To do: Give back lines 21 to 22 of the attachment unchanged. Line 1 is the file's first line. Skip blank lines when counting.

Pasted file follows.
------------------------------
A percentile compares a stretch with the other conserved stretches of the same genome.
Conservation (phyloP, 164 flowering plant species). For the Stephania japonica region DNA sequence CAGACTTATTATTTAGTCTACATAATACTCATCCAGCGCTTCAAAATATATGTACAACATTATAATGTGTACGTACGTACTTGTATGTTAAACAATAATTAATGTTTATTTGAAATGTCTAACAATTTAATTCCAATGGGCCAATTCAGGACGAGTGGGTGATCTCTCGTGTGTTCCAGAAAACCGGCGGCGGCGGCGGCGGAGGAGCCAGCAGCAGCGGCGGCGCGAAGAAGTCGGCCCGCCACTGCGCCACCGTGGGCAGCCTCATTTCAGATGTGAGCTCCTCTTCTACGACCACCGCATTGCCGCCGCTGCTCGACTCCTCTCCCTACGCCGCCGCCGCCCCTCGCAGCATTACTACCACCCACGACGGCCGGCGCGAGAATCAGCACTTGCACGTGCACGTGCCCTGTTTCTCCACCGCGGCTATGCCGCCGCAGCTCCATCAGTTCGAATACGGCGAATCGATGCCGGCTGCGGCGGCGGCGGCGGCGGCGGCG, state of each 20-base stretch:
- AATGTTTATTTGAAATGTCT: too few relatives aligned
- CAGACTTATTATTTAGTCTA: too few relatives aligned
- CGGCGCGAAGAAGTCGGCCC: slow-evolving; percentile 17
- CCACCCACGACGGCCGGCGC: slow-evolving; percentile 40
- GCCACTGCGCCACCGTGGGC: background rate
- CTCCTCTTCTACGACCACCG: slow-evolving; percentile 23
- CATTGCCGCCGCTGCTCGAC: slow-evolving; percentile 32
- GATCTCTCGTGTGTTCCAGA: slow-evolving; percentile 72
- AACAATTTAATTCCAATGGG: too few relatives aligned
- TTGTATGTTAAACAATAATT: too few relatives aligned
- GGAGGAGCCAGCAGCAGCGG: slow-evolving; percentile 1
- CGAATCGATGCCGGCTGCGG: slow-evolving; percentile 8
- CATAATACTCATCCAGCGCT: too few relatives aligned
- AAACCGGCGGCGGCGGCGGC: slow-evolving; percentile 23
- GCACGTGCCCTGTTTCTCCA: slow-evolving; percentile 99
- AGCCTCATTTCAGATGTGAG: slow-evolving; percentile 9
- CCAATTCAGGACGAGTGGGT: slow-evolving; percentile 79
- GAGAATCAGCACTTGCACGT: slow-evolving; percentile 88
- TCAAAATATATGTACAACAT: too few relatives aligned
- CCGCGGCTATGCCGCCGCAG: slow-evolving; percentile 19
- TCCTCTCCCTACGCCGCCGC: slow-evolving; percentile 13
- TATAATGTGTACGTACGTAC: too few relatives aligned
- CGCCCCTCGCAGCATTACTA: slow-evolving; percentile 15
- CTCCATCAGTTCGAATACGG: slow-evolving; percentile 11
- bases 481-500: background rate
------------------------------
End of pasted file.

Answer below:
- TCAAAATATATGTACAACAT: too few relatives aligned
- CCGCGGCTATGCCGCCGCAG: slow-evolving; percentile 19